“Equistone had been interested in this business in 2015, so I was impressed by their willingness to wait and make the investment at the second opportunity,” says Mr Potier. “They ­did not think that the big return was behind them – and they are right. Our track record over these past three years has been very good. Now we have passed the storm of Covid-19, it will remain so.”

Another factor is Bruneau’s merchandising. Its B2B focused website is more specialised and orderly – and is backed up by customer service and advice. “It is easier to choose correctly what you need,” he says. In addition, Bruneau still publishes a print catalogue twice a year. “A paper catalogue that complements the website remains an advantage,” says Mr Potier. “It’s easier than a screen when people want to discuss purchases with their colleagues.”

Bruneau also offers the opportunity for office managers to negotiate special terms for particular products, as well as credit facilities.

Bruneau’s response to Covid

For a business focused on growth, its rapid reorganisation in order to continue serving its customer during the worst of the pandemic has created a quiet confidence that it has both potential and resilience. After all, March 2020 brought surprises that nobody had predicted.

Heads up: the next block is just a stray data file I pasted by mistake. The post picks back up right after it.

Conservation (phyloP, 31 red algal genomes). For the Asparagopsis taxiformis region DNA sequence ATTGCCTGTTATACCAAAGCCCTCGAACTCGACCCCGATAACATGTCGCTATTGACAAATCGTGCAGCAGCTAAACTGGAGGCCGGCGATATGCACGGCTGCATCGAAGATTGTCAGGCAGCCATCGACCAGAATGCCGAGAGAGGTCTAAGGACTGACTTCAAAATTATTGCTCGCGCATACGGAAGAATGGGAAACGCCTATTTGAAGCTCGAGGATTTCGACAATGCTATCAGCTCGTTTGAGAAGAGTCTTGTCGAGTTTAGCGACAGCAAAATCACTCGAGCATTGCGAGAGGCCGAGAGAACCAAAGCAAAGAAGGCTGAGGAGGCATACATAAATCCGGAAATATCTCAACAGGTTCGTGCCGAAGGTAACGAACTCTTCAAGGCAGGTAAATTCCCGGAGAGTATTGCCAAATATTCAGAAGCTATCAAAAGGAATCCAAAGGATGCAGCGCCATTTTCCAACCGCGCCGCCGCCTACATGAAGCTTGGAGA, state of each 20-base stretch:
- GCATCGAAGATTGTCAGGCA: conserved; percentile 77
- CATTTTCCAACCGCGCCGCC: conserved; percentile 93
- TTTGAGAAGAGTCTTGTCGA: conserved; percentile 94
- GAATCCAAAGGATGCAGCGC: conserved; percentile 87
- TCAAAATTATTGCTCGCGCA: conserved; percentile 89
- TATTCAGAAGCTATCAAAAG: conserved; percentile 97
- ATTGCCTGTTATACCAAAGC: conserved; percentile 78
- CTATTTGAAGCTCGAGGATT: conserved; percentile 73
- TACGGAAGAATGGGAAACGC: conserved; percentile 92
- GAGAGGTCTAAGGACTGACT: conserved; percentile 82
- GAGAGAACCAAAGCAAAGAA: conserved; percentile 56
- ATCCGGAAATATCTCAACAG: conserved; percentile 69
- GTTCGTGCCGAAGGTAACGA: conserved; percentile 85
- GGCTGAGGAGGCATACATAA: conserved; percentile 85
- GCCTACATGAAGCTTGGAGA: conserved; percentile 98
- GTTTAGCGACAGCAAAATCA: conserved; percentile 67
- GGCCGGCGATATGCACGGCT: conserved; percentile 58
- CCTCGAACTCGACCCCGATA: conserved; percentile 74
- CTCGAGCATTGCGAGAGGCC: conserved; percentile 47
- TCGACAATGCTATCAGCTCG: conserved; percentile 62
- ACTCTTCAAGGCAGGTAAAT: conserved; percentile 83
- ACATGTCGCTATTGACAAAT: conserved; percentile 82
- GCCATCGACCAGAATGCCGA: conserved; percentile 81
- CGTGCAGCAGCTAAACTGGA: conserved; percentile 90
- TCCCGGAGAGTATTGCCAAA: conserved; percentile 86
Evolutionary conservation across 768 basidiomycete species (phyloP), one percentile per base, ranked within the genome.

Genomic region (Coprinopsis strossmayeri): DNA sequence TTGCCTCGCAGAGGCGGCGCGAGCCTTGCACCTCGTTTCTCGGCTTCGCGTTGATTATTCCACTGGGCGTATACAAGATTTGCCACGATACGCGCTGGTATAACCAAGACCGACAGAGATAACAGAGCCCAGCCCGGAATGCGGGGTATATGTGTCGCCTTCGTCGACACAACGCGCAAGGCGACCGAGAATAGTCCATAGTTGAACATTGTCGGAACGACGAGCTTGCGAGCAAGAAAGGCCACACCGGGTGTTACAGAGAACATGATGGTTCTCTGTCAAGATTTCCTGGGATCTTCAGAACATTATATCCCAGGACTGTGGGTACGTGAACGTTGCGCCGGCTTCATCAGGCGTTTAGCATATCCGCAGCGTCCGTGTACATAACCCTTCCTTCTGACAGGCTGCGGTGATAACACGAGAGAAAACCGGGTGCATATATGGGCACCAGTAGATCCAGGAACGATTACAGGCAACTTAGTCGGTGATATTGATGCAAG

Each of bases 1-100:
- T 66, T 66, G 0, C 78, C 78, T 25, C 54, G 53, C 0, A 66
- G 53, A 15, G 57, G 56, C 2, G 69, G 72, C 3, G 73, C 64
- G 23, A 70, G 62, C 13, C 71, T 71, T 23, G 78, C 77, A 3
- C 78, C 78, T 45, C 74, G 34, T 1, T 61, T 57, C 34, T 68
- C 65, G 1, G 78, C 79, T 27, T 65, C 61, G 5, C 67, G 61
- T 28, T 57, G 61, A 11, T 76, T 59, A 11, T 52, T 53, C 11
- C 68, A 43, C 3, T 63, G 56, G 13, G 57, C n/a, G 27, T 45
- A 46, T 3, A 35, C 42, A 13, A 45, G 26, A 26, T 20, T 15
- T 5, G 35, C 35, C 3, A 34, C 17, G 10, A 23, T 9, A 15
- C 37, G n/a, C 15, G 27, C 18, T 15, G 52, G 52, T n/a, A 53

“Immediately, we had to meet several challenges,” says Mr Potier. “We had to continue activities but make sure that our staff did not get infected.” Half of Bruneau’s employees remained on-site, while the rest work from home – and half of them had never done so before – which meant rapid provision of technology.

A daily morning meeting reviewed the health and safety of staff, and reported the previous day’s orders; customer service issues; product offers and marketing; and the cash position.

During the period of lockdown in France from mid-March to the start of May, sales fell sharply. Bruneau put in place the state-funded ‘partial activity’ schemes. For six to eight weeks, 50% of the office staff were on furlough. Many of Bruneau’s customers – tens of thousands of small businesses across France and Belgium – disappeared. “There was nobody to receive the packages. Thousands of parcels each day were not being received because people were not at their offices.” Protocols had to be rapidly established for drivers delivering parcels to customers at home. A call centre run by a sub-contractor shut down completely. “We were a little bit submerged for a time,” says Mr Potier.

The company was one of the first to access a state guaranteed loan but this and other contingent measures were never, ultimately, required.

But in the end, it doesn’t matter how good you are at reacting if you don’t have the fundamentals in place –  in this case a strong established B2B brand, a slick e-commerce platform and great customer service. Because Bruneau had all this at the start of 2020, its future beyond Covid-19 looks brighter than ever. 

A full version of this interview appeared in PLATFORM 04, Winter 2020/21